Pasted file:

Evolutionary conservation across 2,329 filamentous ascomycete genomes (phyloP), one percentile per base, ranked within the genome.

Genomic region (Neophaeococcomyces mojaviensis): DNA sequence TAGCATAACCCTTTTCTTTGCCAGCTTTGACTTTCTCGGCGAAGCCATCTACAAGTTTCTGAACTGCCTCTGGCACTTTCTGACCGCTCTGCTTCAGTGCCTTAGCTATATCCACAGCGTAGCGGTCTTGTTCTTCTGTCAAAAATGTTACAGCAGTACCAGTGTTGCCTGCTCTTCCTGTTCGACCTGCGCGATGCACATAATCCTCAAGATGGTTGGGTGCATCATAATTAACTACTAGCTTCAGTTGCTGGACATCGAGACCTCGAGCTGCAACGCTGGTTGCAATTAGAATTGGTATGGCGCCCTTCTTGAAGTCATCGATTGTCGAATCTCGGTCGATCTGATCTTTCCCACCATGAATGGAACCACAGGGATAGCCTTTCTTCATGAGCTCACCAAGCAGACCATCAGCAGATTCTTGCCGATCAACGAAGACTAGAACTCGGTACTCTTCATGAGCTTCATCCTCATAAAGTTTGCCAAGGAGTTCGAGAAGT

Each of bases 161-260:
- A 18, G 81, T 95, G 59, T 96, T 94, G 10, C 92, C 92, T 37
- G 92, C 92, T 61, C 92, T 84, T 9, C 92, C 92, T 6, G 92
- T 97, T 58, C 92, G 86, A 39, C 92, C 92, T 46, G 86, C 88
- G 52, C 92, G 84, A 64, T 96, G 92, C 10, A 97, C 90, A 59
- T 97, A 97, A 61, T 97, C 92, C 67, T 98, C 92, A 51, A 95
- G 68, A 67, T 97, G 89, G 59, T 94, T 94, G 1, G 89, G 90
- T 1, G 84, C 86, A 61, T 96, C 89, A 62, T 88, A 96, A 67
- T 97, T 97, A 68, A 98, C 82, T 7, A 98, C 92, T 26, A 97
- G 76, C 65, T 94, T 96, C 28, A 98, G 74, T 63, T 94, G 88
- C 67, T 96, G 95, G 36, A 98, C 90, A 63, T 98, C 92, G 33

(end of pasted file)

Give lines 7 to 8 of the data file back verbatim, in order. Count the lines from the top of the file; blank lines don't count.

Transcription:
- G 52, C 92, G 84, A 64, T 96, G 92, C 10, A 97, C 90, A 59
- T 97, A 97, A 61, T 97, C 92, C 67, T 98, C 92, A 51, A 95